Packer fans across the country recently panicked after learning that quarterback Aaron Rodgers tested positive for Covid-19 and would not play in Sunday’s game against Kansas City. But what was worse was the revelation that despite telling reporters this summer he was “immunized,” Rodgers was not in fact vaccinated against the virus. The Freedom From Religion Foundation, headquartered in Packer Nation, has been advocating for vaccine mandates and rapid testing to end this global pandemic. When it came out that our MVP quarterback blatantly flouted sound medical science and recklessly endangered the health and safety of the rest of the team and its staff, I needed to express my incredible disappointment.
First, I want to disclose that I am a veterinarian as well as an attorney. As a veterinarian, I am all too familiar with clients choosing to go their own way. In other words, I am used to clients who ignore my medical advice. Perhaps that is the reason I was particularly disheartened to hear Rodgers’ dismissal of science and the benefits of vaccination and learn that he chose instead to follow controversial media personality Joe Rogan’s advice, including using ivermectin to treat his Covid-19 infection.
I am familiar with ivermectin and vaccines. As everyone is now likely aware, ivermectin is a “horse dewormer.” That description is simplistic but not inaccurate. Ivermectin is primarily a veterinary product used to treat parasites. Even though it is used widely in the profession, it is not a drug without serious potential complications. For some species, such as turtles, it is fatal. Although it is the most common medication used in heartworm preventatives for dogs, it is not safe for all dogs. Ivermectin toxicity is not pretty. Toxicity can result in neurologic abnormalities, including coma and death.
I am familiar with death due to ivermectin. Horse dewormers containing ivermectin are readily available over-the-counter. One client decided to treat her barn cats with ivermectin. To be clear, ivermectin is safe to use for parasites in cats with medical advice and an appropriate form of the drug. The result of this client’s treatment plan, however, was spectacularly anti-Darwinian because the cats who pushed through the pack and ate the most died.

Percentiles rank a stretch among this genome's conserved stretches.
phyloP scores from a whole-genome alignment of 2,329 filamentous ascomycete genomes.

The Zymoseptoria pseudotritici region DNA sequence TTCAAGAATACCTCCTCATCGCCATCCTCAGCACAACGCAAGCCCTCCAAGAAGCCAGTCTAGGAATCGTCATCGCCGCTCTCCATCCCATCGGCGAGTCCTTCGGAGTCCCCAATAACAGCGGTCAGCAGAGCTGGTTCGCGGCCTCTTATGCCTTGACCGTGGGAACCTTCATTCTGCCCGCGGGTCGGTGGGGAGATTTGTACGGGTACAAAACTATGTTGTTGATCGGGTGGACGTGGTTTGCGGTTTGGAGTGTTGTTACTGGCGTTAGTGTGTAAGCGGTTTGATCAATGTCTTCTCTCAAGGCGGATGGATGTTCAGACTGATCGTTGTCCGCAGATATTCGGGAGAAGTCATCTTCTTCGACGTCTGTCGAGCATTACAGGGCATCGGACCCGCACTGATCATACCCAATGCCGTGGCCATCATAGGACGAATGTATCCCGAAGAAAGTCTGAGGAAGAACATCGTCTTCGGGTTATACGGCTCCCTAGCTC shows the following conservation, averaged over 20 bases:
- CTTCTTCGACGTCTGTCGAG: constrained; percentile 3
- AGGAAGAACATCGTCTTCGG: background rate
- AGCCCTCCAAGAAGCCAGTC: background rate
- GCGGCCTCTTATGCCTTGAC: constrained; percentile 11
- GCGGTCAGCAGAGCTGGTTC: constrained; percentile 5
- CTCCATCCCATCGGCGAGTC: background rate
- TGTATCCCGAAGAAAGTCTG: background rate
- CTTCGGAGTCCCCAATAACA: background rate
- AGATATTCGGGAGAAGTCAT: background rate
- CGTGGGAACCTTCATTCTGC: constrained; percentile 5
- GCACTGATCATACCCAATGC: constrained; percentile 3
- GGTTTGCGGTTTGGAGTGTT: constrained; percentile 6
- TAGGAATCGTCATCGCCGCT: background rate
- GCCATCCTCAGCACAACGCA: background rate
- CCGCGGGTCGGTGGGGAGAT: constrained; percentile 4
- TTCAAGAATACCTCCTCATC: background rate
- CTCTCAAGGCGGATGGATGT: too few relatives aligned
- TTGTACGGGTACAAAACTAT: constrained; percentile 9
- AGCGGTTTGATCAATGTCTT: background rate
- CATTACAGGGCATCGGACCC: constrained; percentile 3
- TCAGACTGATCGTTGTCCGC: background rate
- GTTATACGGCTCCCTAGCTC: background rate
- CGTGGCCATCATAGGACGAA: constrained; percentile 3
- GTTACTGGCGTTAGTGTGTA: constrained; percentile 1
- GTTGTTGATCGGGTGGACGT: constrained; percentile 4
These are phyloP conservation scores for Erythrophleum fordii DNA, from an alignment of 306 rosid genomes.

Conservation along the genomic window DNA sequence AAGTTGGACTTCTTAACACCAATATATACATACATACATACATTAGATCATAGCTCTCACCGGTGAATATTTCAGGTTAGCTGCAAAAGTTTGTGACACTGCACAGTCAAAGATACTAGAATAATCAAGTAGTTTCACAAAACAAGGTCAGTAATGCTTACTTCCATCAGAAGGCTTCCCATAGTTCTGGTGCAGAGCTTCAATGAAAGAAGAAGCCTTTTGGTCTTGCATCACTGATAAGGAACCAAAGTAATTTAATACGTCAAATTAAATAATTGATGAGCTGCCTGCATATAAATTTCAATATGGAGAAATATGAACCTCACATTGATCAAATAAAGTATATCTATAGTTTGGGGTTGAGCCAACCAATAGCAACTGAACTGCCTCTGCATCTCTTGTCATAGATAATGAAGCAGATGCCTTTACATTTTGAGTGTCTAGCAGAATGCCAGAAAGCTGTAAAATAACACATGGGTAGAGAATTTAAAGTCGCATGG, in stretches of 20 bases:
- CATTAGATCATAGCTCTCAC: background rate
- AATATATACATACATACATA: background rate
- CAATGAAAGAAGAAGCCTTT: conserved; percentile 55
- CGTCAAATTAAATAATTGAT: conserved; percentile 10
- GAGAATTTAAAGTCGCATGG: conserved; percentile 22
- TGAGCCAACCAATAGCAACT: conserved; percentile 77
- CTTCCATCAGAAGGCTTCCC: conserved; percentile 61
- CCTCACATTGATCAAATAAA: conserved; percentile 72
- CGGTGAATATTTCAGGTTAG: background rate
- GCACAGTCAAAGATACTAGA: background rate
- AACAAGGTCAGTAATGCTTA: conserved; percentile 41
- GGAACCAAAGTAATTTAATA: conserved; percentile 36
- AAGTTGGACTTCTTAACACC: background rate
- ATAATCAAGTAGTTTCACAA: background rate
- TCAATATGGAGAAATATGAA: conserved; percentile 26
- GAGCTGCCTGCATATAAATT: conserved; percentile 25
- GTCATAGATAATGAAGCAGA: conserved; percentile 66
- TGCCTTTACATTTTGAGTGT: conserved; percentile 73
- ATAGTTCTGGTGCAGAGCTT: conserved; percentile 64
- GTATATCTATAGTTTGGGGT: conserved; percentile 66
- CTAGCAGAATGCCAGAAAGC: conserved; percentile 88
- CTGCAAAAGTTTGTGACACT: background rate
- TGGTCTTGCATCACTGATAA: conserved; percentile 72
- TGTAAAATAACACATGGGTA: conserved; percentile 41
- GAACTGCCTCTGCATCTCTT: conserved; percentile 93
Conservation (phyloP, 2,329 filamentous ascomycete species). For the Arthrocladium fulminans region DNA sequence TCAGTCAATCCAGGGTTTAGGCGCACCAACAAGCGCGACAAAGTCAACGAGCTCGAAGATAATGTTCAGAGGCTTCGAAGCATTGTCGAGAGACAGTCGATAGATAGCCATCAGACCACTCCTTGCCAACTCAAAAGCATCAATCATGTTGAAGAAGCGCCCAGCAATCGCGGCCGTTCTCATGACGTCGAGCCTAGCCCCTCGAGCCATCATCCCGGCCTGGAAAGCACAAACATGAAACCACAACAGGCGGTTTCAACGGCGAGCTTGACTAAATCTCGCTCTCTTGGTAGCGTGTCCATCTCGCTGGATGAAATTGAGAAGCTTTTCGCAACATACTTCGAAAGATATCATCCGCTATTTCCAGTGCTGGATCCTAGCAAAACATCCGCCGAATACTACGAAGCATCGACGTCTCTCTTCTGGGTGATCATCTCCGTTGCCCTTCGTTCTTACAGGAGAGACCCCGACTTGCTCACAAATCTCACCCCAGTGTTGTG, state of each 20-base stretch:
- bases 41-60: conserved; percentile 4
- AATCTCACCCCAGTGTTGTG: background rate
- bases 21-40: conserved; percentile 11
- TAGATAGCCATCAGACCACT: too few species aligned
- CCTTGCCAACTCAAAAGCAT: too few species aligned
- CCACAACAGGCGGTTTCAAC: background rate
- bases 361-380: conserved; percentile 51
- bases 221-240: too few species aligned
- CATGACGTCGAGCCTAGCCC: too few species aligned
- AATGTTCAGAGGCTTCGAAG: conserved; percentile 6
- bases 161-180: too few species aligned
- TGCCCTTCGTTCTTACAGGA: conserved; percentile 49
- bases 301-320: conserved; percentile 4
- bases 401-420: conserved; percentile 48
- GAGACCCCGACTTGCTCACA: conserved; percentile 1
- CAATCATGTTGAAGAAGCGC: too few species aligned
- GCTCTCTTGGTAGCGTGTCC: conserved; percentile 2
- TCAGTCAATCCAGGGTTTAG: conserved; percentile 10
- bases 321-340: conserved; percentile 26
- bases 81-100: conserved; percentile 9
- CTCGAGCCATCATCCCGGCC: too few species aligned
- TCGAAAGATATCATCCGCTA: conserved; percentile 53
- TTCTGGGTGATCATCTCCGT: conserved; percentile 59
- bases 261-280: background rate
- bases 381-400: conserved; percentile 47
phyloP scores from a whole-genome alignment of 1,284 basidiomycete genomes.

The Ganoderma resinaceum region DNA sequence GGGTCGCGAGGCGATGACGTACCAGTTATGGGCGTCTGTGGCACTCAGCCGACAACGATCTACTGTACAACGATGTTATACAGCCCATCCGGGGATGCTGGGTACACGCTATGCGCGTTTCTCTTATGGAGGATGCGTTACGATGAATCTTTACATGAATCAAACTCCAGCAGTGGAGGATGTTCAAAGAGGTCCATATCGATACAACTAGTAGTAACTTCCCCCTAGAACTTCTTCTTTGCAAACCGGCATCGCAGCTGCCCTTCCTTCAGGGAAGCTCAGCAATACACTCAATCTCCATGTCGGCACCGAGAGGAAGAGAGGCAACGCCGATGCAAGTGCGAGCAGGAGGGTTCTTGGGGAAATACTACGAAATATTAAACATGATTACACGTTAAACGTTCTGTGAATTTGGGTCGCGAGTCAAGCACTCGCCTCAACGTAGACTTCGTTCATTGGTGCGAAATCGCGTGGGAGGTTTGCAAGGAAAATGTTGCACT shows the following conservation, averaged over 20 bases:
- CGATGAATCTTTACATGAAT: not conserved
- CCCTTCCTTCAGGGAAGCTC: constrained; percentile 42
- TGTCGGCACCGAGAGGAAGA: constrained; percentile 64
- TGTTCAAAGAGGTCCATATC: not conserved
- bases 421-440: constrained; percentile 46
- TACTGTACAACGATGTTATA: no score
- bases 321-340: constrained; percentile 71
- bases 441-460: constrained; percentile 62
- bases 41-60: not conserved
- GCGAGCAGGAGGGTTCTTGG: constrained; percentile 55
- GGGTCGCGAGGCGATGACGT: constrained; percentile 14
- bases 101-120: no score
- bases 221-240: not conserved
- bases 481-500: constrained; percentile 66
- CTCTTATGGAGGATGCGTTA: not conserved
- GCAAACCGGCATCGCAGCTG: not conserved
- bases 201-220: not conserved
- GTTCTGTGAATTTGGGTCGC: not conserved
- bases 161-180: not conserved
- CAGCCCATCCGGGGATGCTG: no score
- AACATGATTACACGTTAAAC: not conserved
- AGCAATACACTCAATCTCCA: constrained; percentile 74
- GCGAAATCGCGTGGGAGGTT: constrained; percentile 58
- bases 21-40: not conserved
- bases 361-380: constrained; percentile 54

Although ivermectin has been available in veterinary medicine for a long time, it isn’t used to treat viral infections. Rodgers’s admission — late in the ballgame — that he is not vaccinated and, instead, chose to treat his Covid-19 infection with medications, including ivermectin, which are not approved for this use, is frustrating. I viewed Rodgers as a cocky, aloof, free spirit who would always come through in the clutch for the Pack. By now, we are all used to people, including celebrities, who are adamantly against vaccination for various reasons. However, Rodgers’ reasons are particularly offensive, maybe in part due to the fact that he did not seem to fit the “dumb jock” mold. His deliberate verbal gymnastics, choosing “immunized” to answer the question about his vaccination status, slammed the door on his credibility.
Despite his declaration, Rodgers is not a critical thinker. A critical thinker does not base decisions on anecdotal evidence, untested theories and extrapolation of Petri dish observations. Rodgers professed to be concerned about what the Covid-19 vaccinations would do to his body, choosing homeopathic “immunization” instead, but, when his preventative protocol was unsuccessful, he did not hesitate to use unproven prescription medications with potentially significant side effects. The quarterback chose the Hail Mary option for treatment.
Rodgers continues to search for excuses to justify his selfish and ignorant behavior. The NFL provides an option for players who do not want to be vaccinated, but Rodgers wasn’t keen on following the protocols with that option. He chose instead to not believe the science behind the vaccines, put the Pack around him at risk and then invoke Martin Luther King Jr. to justify his right to go his own way.
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Unfortunately, his athletic prowess provides a platform for Rodgers to misinform and influence how others will view vaccination and treatment. To be clear, the fact that someone uses ivermectin and recovers from Covid-19 infection is not evidence, yet we can assume the use of ivermectin will increase because of Rodgers’ sponsorship of vigilante medicine. When the quarterback could be using his position to help the vaccine efforts, recently expanded to children, he has chosen instead to suggest that the vaccine can do more harm than good.
Discussions about Aaron Rodgers frequently include comparisons to Alex Smith, the quarterback who was chosen ahead of him in the 2005 draft. Rodgers is rightly regarded as the more successful quarterback. Smith’s legacy will likely be that of a quarterback who suffered a near-fatal fractured leg injury and survived to play again in the NFL. Science saved Smith. Science saves lives. Vaccines save lives.
Be a responsible critical thinker. Follow the science, not the quarterback. Choose vaccination, not ivermectin.